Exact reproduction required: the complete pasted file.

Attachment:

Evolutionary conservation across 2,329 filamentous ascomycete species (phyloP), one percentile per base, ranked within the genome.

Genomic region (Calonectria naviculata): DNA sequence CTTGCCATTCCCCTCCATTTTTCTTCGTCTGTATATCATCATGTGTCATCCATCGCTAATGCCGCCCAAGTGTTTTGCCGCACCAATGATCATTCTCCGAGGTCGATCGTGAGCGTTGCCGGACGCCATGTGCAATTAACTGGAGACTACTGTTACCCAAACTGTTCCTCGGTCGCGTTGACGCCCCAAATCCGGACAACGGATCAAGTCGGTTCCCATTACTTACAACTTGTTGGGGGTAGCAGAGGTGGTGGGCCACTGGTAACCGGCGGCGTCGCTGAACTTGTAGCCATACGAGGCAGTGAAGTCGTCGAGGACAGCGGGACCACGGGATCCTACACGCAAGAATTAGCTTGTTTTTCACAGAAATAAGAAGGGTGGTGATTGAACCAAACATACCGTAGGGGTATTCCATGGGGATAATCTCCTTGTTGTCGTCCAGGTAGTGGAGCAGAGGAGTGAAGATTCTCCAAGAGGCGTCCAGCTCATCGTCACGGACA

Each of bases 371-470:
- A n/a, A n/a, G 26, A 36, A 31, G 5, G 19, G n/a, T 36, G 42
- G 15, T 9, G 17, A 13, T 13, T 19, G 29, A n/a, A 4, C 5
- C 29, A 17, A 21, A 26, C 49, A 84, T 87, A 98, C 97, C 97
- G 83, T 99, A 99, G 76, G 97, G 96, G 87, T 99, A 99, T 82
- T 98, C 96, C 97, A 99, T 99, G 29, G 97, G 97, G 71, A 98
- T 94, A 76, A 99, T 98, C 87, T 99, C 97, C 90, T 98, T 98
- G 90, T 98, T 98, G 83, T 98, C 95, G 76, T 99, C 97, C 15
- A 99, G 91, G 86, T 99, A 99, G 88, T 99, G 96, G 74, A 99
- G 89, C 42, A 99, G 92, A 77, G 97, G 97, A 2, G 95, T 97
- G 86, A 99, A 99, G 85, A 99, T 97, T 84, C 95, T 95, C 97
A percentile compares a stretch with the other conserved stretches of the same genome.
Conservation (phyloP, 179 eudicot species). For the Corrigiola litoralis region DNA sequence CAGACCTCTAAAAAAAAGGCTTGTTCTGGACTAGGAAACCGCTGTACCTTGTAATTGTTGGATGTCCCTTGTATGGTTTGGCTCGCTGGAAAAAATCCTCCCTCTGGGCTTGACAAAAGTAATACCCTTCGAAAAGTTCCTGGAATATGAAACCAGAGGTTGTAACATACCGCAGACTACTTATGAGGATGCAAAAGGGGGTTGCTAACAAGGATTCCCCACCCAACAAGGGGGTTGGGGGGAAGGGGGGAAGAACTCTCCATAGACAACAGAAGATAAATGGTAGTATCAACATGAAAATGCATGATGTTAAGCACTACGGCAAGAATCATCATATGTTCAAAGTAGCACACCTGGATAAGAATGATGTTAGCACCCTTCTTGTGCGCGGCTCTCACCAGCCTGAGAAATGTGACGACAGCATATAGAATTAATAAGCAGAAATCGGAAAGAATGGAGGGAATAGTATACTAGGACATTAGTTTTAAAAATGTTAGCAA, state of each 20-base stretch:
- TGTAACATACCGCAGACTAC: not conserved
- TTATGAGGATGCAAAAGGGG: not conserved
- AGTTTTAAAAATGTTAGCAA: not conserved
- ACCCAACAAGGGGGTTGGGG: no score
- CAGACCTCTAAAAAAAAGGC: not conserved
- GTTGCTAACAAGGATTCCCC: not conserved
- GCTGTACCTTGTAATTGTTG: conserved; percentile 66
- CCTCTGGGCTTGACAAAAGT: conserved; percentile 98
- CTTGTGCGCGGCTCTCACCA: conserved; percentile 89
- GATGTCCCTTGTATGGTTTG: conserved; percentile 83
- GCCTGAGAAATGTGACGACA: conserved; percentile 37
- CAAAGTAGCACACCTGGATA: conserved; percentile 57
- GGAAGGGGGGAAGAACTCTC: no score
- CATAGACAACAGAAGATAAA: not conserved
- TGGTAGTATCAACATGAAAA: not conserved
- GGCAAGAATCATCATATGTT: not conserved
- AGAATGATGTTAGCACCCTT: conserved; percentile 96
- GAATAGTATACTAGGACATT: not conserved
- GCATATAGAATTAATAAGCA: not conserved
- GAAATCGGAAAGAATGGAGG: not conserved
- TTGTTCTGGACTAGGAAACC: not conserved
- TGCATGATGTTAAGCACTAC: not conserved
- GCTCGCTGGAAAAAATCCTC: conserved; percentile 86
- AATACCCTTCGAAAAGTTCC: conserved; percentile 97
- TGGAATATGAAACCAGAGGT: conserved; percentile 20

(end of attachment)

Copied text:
Evolutionary conservation across 2,329 filamentous ascomycete species (phyloP), one percentile per base, ranked within the genome.

Genomic region (Calonectria naviculata): DNA sequence CTTGCCATTCCCCTCCATTTTTCTTCGTCTGTATATCATCATGTGTCATCCATCGCTAATGCCGCCCAAGTGTTTTGCCGCACCAATGATCATTCTCCGAGGTCGATCGTGAGCGTTGCCGGACGCCATGTGCAATTAACTGGAGACTACTGTTACCCAAACTGTTCCTCGGTCGCGTTGACGCCCCAAATCCGGACAACGGATCAAGTCGGTTCCCATTACTTACAACTTGTTGGGGGTAGCAGAGGTGGTGGGCCACTGGTAACCGGCGGCGTCGCTGAACTTGTAGCCATACGAGGCAGTGAAGTCGTCGAGGACAGCGGGACCACGGGATCCTACACGCAAGAATTAGCTTGTTTTTCACAGAAATAAGAAGGGTGGTGATTGAACCAAACATACCGTAGGGGTATTCCATGGGGATAATCTCCTTGTTGTCGTCCAGGTAGTGGAGCAGAGGAGTGAAGATTCTCCAAGAGGCGTCCAGCTCATCGTCACGGACA

Each of bases 371-470:
- A n/a, A n/a, G 26, A 36, A 31, G 5, G 19, G n/a, T 36, G 42
- G 15, T 9, G 17, A 13, T 13, T 19, G 29, A n/a, A 4, C 5
- C 29, A 17, A 21, A 26, C 49, A 84, T 87, A 98, C 97, C 97
- G 83, T 99, A 99, G 76, G 97, G 96, G 87, T 99, A 99, T 82
- T 98, C 96, C 97, A 99, T 99, G 29, G 97, G 97, G 71, A 98
- T 94, A 76, A 99, T 98, C 87, T 99, C 97, C 90, T 98, T 98
- G 90, T 98, T 98, G 83, T 98, C 95, G 76, T 99, C 97, C 15
- A 99, G 91, G 86, T 99, A 99, G 88, T 99, G 96, G 74, A 99
- G 89, C 42, A 99, G 92, A 77, G 97, G 97, A 2, G 95, T 97
- G 86, A 99, A 99, G 85, A 99, T 97, T 84, C 95, T 95, C 97
A percentile compares a stretch with the other conserved stretches of the same genome.
Conservation (phyloP, 179 eudicot species). For the Corrigiola litoralis region DNA sequence CAGACCTCTAAAAAAAAGGCTTGTTCTGGACTAGGAAACCGCTGTACCTTGTAATTGTTGGATGTCCCTTGTATGGTTTGGCTCGCTGGAAAAAATCCTCCCTCTGGGCTTGACAAAAGTAATACCCTTCGAAAAGTTCCTGGAATATGAAACCAGAGGTTGTAACATACCGCAGACTACTTATGAGGATGCAAAAGGGGGTTGCTAACAAGGATTCCCCACCCAACAAGGGGGTTGGGGGGAAGGGGGGAAGAACTCTCCATAGACAACAGAAGATAAATGGTAGTATCAACATGAAAATGCATGATGTTAAGCACTACGGCAAGAATCATCATATGTTCAAAGTAGCACACCTGGATAAGAATGATGTTAGCACCCTTCTTGTGCGCGGCTCTCACCAGCCTGAGAAATGTGACGACAGCATATAGAATTAATAAGCAGAAATCGGAAAGAATGGAGGGAATAGTATACTAGGACATTAGTTTTAAAAATGTTAGCAA, state of each 20-base stretch:
- TGTAACATACCGCAGACTAC: not conserved
- TTATGAGGATGCAAAAGGGG: not conserved
- AGTTTTAAAAATGTTAGCAA: not conserved
- ACCCAACAAGGGGGTTGGGG: no score
- CAGACCTCTAAAAAAAAGGC: not conserved
- GTTGCTAACAAGGATTCCCC: not conserved
- GCTGTACCTTGTAATTGTTG: conserved; percentile 66
- CCTCTGGGCTTGACAAAAGT: conserved; percentile 98
- CTTGTGCGCGGCTCTCACCA: conserved; percentile 89
- GATGTCCCTTGTATGGTTTG: conserved; percentile 83
- GCCTGAGAAATGTGACGACA: conserved; percentile 37
- CAAAGTAGCACACCTGGATA: conserved; percentile 57
- GGAAGGGGGGAAGAACTCTC: no score
- CATAGACAACAGAAGATAAA: not conserved
- TGGTAGTATCAACATGAAAA: not conserved
- GGCAAGAATCATCATATGTT: not conserved
- AGAATGATGTTAGCACCCTT: conserved; percentile 96
- GAATAGTATACTAGGACATT: not conserved
- GCATATAGAATTAATAAGCA: not conserved
- GAAATCGGAAAGAATGGAGG: not conserved
- TTGTTCTGGACTAGGAAACC: not conserved
- TGCATGATGTTAAGCACTAC: not conserved
- GCTCGCTGGAAAAAATCCTC: conserved; percentile 86
- AATACCCTTCGAAAAGTTCC: conserved; percentile 97
- TGGAATATGAAACCAGAGGT: conserved; percentile 20